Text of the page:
Since Thanksgiving day is the most heavily traveled day in America, it’s possible a relative or friend plans to spend a night or two in your home.
You know the drill: Have a couch or bed ready. Make sure toothpaste is in an obvious spot. Perhaps brew coffee in the morning and arrange for breakfast. All of this makes for a good host.
But being the host is also an opportunity to build a closer relationship with your guests ― and part of that has to do with the psychology of surprise, according to Tania Luna, psychologist and author of the book Surprise: Embrace The Unpredictable And Engineer The Unexpected.
Surprise gestures ― think welcome flowers or leaving out the WiFi password ― can give your guest a happier experience, Luna told The Huffington Post. Plus, research shows these acts could increase dopamine (AKA the feel-good hormone) in the brain.
“When you’re away from home, you’re distracted and thinking, ‘Did you leave enough dry food for the cat?’ and ‘Did I turn the oven off?’” Luna explained, which is why kind gestures can help them feel more at ease.
Hosting is also a way to sharpen those manners skills, which is another way to strengthen your relationship with your house guest, says Daniel Post Senning, co-host of the Awesome Etiquette Podcast.
We rounded up some expert-backed, courteous gestures you can do for your guests in order to make them feel happy and comfortable. Take a look at the suggestions below and take your hosting game from good to great.
1. Tidy up.
Let’s start here: Clean up your place beyond a standard you would accept for yourself, Senning said. Your guests might not notice the organized coffee table books or the sparkling faucets as standalone items, but when it’s all put together, everything just looks nice.
2. Test drive where your guest will sleep.
According to a recent Brown University study, only one brain hemisphere stays more awake when we sleep somewhere new. That’s why we’re so groggy sometimes after crashing at a friend’s house: One part of our mind stays alert to keep an eye out, so to speak, in unfamiliar surroundings. A way to help this? Try to make the guest’s sleeping quarters as accommodating as possible.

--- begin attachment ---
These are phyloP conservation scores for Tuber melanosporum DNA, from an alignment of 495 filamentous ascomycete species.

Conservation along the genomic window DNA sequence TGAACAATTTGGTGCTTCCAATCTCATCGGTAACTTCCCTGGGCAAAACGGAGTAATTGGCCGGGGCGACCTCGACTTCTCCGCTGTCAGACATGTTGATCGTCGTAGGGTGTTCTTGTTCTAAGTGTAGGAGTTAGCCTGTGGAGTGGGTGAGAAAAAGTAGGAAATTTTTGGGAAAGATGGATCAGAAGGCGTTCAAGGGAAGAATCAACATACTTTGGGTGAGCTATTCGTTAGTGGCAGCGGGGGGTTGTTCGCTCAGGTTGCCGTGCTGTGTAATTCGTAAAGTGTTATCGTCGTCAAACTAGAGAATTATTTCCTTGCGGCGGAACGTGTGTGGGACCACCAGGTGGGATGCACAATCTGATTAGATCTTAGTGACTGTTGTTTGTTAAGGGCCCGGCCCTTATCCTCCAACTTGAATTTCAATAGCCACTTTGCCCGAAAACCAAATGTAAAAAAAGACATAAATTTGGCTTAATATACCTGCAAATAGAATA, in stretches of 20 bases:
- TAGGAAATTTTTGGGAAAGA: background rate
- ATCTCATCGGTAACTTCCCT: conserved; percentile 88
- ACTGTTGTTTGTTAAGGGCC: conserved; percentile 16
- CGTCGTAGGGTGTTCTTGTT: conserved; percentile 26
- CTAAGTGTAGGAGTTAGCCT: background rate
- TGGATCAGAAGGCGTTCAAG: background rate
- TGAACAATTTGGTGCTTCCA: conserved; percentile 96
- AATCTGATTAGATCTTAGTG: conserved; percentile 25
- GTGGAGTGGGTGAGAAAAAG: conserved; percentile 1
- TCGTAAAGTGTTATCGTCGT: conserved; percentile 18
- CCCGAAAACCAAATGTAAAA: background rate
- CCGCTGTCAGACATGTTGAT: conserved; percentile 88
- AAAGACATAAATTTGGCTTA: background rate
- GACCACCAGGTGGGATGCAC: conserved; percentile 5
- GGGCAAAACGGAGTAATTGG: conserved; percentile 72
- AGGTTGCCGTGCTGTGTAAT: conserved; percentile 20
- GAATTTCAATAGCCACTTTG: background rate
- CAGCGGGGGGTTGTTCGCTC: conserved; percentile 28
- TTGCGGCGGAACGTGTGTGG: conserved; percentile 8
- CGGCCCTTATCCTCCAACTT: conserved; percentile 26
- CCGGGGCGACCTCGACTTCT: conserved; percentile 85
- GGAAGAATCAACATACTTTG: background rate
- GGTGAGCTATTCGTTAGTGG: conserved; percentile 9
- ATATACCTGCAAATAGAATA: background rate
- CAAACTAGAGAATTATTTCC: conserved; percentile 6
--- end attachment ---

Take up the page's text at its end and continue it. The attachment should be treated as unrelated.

“This is one of the best pieces of advice you can get,” Senning said. “Are there enough blankets on the bed? Does the room get cold in the middle of the night? Is there an easy bedside light to reach for? All of these things affect a guest’s comfort.”
You might discover nuisances you may not have picked up on by test driving the room. For example, if sleeping on the couch puts someone right in line with a light from the computer, move it for them. Or if loud garbagemen will cause your guests to stir too early, consider an inexpensive noise machine.
3. Stock the bathroom.
Anticipate that your guest may need added toiletries or other bathroom items. Leave out extra toilet paper, soap, a washcloth and even a toilet plunger (our faces are turning red).
“I’ve also heard of putting a toilet brush in the bathroom,” Senning said. “These are all little niceties to illustrate your forethought in planning for them.”
4. Keep water next to the bed.
A carafe of water with a glass on the bedside table is a thoughtful touch in case your guest wakes up thirsty, Senning offered. If anything, just because hydration is important no matter where someone is sleeping. This too may help people from snooping around to find something to drink (research shows approximately 40 percent of guests do it).
5. Provide some plush amenities, like a pair of slippers.
File this gesture under surprise. Senning said this is an especially nice move if you run the kind of household that asks guests to remove their shoes at the front door. It’s also a great touch for homes in colder climates.
6. Print out the WiFi password.
“This is an emerging courtesy, no questions,” Senning stated.
Just say no to data overages and provide the magical combination of letters and numbers to your guest. Perhaps print it out or leave it on a Post-It on the nightstand.
7. Set clear boundaries.
“You want to help set [guests] up for success,” Senning said. This means telling your guest they’re welcome to help themselves to what’s in the fridge, but also clearly letting them know what’s off limits (like that blueberry pie made especially for Thanksgiving). Be clear with visitors to prevent them from slipping up in a way that could make them feel awkward.
8. Purchase a few treats.
If your guest is staying for more than just a night, consider asking them what they like to eat or drink. Having a few of their favorites on hand is another way to make them feel welcome, Senning said. You can also make your own snacks (these zesty cashews are our favorites.)
No matter what gestures you do or don’t do, just remember one thing: Hosting friends and family is an opportunity to strengthen your relationship with them. So be present. And if you need some time for self care over holidays (just us?), make time for that, too.
Happy holidays and happy hosting!